Critical WebTA PrivEsc Vulnerability Discovery Details 

This blog covers a recent security vulnerability found by a team of Pen Testers at MindPoint Group during a customer engagement. We’ll walk through the issue descriptions, steps to reproduce the vulnerability, and our recommendations for remediating. 

Common Vulnerability Exploit (CVE): 

  • CVE-2020-8493 
  • CVE-2020-8494 
  • CVE-2020-8495 


  • Risk: High 
  • Difficulty to Exploit: Easy 


Kronos Web Time and Attendance (WebTA) 

Versions Affected: 

Kronos WebTA 3.8.x and later 3.x versions before 4.0. The latest release of Kronos WebTA is not affected. 

Discovered By:  

Elwood Buck & Nolan Kennedy 


Authenticated remote privilege escalation vulnerability in Kronos WebTA v3.8.x affecting the “com.threeis.webta.H491delegate” servlet allows an attacker with Timekeeper or Supervisor privileges to gain unauthorized administrative privileges within the application. 

Issue Description: 

Privilege escalation occurs when a user gets access to more resources or functionality than they are normally allowed, and the application should have prevented such elevation or changes. A flaw in the application usually causes this. The result is that the user performs actions with more privileges than those intended by the developer or system administrator. 

Steps to Reproduce: 

While testing a timekeeping application, we noticed atypical behavior while manipulating the ‘add user’ function and ‘delegate’ feature. When you have the ability to add new users to an application, it’s worthwhile to check if it’s possible to jump into an elevated role.  

To exploit this vulnerability, you need to have the role of Timekeeper, Master Timekeeper, or HR Admin.  


There are a few prerequisites before you can move into the administrator role: you will need an: administrator username, administrator id, supervisor name, and to be the timekeeper for the administrator account that you will eventually take over. You can extract the administrator information with the following POST request:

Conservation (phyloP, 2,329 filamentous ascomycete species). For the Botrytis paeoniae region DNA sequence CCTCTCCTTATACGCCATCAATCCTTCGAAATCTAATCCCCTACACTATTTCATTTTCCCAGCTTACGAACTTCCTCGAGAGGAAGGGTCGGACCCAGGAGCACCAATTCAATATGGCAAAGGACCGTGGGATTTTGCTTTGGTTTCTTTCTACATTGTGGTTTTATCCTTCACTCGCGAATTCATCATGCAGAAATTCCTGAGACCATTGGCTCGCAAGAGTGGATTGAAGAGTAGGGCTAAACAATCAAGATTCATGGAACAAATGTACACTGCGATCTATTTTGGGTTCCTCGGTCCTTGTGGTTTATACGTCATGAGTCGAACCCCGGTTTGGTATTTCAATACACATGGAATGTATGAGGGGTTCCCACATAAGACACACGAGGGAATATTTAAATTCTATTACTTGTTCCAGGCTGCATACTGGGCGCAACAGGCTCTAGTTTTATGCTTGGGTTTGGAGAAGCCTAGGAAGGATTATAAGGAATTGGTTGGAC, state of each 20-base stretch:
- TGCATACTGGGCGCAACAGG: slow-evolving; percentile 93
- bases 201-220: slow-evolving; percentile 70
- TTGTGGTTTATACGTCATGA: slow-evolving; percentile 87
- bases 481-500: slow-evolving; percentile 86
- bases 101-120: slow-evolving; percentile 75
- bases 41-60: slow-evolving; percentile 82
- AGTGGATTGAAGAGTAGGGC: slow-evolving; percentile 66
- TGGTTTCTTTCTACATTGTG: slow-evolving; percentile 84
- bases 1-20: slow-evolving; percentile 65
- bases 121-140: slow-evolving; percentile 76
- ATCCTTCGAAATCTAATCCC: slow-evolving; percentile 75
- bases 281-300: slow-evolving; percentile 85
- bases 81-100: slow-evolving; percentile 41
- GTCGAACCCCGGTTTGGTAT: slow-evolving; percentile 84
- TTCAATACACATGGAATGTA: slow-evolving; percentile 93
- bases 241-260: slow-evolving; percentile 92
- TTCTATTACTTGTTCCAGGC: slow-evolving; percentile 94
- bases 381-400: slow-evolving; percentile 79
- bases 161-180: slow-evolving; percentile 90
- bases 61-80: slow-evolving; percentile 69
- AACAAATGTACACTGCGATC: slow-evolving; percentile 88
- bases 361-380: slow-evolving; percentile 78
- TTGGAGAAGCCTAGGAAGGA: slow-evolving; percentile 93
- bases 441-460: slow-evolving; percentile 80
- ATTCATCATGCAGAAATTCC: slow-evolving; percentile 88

POST /servlet/com.threeis.webta.H940searchUser HTTP/1.1 


Similarly, to extract a supervisor name: 

POST /servlet/com.threeis.webta.H940searchUser HTTP/1.1 


To change the timekeeper: 

POST /servlet/com.threeis.webta.H408chgTkp HTTP/1.1 


Next, we create a new user, including a new username and password, and specify the “emp_id” value as the user id of our target administrator account. Once this request is complete, the original admin account will be overwritten. 

POST /servlet/com.threeis.webta.H402editUser HTTP/1.1 


Logout and login with the new credentials: 


This technique uses the delegate feature to elevate to admin. To begin, you need to extract an administrator username and ID using the technique outlined above. With the username in hand, make a POST request. We tested different values in the “delegateRole” field to determine which number matched the administrator role: 

POST /servlet/com.threeis.webta.H491delegate HTTP/1.1 


Logout, login, and you should be an Admin: 


As an Admin, you can extract any user’s PII to include names, addresses, and SSNs. If you are looking to use this as a pivot, you can embed XSS into the banner field that appears on every page of the application: 


We leveraged a pass back attack (if you’re unfamiliar with a pass back attack, check out our references at the end of this post) to extract the FTP account information that is used to offload data to an external FTP server: 

The last but most significant ability we found as an admin was to manipulate the mainframe connected to the application. It was out of scope for our engagement, but you can run jobs on the connected mainframe and get code execution! Check out the mainframe post in the references. 

Application logic bugs can be difficult to find from a black box perspective, so make use of the parameter names and don’t be shy when trying to interpret or guess what different parameters might mean without knowing what functions they are passed to.  


Follow OWASP’s guidance for privilege escalation 


How to Hack Through a Pass-Back Attack >


9/16/2019 – Vendor notified 

9/23/2019 – Patch released and fixes verified 

10/29/2019 – Vendor notified of intent to publicly disclose 

11/4/2019 – Vendor requests modifications to public disclosure content 

Our Pen Testing Services 

The vulnerability listed above was an unknown vulnerability, found during one of our pen testing engagements. MindPoint Group offers a variety of Security Operations services (like pen testing) to help your organization identify and mitigate risk and defend against ever-growing threats. Contact us to learn more.    

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